Ready to take your Adobe® Photoshop® skills to the next level? Join Photoshop expert Ben Willmore for a three-day introduction to the techniques that separate the novices from the pros.

Ben will take the guesswork out of using the more advanced tools, techniques, and menus of Adob® Photoshop. You’ll learn about which Adobe Photoshop tools are essential, and which you can ignore altogether. You’ll also learn about compositing, texturing, and retouching skills, like removing shine from foreheads in portraits and seamlessly joining images together. Ben will also cover hidden and hard-to-find features and shortcuts that will help you produce higher-quality work in a fraction of the time.

By the end of this course, you’ll have professional-level Adobe® Photoshop® skills that will set your work apart from the competition.

Software Used: Adobe Photoshop CC 14

Reviews

Olga
 

The best investment I've made to improve my PS skills. Mr. Willmore is a skillful lecturer. English is my second language and I appreciate the clarity of his voice and the fact that he repeats several times what he's doing or what he did. It is great for note taking as well as for practicing. Just an Excellent workshop! Thanks Mr. Willmore!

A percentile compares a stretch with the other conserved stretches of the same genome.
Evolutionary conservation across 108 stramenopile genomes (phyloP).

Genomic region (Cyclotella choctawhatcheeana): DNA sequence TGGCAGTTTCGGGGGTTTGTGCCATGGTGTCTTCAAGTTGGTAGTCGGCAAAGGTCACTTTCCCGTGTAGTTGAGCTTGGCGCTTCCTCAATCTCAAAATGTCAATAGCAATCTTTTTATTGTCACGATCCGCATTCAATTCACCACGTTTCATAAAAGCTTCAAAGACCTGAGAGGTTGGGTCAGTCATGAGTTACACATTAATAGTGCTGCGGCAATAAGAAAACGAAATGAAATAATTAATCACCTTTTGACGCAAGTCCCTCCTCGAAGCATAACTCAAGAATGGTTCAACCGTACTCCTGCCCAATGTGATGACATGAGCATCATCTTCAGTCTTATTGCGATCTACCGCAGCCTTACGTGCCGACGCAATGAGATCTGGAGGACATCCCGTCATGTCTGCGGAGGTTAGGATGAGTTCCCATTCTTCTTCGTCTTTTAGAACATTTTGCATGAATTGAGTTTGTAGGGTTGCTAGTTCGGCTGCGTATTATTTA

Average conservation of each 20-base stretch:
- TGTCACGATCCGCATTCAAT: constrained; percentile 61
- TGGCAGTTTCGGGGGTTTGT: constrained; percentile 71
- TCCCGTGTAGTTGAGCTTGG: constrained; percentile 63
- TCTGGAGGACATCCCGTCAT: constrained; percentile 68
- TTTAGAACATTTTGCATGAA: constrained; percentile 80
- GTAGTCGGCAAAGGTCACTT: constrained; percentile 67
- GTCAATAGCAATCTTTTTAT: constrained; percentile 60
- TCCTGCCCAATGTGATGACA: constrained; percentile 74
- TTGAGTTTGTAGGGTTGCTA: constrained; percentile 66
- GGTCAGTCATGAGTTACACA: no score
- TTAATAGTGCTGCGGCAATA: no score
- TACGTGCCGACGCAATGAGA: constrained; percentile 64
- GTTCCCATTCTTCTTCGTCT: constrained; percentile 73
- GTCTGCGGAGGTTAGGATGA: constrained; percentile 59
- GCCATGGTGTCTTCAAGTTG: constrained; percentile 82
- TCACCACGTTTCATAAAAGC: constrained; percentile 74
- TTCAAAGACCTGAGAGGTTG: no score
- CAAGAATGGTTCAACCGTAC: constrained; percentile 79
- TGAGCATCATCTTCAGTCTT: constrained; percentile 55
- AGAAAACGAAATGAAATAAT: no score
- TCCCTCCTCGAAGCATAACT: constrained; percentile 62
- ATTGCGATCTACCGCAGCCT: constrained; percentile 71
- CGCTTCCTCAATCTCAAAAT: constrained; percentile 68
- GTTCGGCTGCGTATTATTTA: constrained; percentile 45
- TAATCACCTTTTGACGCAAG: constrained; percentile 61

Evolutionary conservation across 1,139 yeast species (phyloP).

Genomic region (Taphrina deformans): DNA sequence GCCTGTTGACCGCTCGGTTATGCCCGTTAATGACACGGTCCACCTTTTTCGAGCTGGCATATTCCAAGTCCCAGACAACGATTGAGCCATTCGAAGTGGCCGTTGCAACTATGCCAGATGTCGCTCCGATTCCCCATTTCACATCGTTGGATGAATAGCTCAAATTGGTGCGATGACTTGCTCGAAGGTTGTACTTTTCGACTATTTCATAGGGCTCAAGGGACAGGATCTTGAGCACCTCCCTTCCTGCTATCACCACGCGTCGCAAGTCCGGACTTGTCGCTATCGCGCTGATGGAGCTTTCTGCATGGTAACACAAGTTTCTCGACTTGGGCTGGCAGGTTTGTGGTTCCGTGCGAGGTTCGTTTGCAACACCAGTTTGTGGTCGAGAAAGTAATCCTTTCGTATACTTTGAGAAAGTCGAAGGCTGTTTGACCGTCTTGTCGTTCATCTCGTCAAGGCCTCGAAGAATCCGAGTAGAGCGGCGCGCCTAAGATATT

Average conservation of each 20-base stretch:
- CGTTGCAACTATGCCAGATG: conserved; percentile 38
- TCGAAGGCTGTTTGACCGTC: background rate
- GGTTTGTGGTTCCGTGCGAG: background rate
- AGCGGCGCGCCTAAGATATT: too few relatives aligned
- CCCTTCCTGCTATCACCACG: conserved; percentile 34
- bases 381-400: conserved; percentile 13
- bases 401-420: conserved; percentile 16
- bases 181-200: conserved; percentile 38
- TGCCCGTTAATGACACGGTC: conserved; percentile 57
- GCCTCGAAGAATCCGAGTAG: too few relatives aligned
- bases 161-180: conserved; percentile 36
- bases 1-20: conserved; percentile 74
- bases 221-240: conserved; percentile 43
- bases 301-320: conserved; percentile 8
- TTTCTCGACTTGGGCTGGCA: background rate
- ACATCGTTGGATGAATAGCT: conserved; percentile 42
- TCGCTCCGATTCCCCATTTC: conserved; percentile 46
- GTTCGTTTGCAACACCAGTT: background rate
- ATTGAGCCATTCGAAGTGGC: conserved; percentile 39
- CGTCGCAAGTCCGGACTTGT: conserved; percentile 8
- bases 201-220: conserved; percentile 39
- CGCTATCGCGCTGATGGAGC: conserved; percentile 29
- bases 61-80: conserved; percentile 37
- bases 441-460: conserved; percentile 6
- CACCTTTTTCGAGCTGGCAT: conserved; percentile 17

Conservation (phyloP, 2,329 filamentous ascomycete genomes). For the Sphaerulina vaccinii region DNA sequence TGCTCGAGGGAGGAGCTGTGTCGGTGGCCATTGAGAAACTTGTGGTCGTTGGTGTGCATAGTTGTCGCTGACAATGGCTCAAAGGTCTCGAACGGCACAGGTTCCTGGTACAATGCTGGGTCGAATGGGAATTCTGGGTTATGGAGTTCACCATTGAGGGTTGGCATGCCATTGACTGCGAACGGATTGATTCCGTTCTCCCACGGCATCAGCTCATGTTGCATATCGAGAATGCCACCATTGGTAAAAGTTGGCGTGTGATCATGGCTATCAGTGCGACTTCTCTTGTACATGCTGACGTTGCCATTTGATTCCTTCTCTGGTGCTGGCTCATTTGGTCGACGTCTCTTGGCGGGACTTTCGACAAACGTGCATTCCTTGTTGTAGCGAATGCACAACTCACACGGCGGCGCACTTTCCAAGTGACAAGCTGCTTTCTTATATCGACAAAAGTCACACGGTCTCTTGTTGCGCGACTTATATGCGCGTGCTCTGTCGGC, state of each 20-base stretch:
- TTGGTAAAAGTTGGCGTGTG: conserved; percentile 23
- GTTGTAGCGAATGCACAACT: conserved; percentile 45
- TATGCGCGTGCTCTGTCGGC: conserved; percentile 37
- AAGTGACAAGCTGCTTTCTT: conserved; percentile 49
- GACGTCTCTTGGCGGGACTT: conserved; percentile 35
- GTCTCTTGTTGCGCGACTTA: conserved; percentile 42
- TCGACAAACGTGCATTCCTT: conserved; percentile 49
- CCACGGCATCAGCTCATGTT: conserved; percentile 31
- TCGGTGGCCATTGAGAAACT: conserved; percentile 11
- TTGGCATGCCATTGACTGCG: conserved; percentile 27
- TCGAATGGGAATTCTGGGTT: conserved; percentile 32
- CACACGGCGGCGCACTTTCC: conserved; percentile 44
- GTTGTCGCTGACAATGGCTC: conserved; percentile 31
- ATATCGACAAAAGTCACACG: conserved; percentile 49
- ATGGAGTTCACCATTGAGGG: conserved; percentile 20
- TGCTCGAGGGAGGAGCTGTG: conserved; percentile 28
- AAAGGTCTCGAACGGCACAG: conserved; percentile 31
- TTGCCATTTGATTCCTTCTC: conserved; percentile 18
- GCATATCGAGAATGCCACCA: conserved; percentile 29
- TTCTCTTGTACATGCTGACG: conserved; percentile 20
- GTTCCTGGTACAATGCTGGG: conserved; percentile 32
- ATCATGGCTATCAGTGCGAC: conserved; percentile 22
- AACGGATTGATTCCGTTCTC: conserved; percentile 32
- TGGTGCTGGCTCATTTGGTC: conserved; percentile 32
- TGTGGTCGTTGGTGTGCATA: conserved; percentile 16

a Creativelive Student
 

I absolutely love Ben Willmore's teaching style. He is clear and thorough. This class has a wealth of good info so I had to purchase this course. Thanks Ben and Creative Live!!! PS, Don't forget to forward the PDF. I am waiting patiently.

a Creativelive Student
 

AB FAB- Ben is an excellent teacher. He is very through and "down to earth" in his explanations. All his courses are worth the time and the money to view and purchase them!!! Please keep on teaching on CreativeLive. Thanks, Thanks, and more Thanks. Janet Bozgan 4-24-14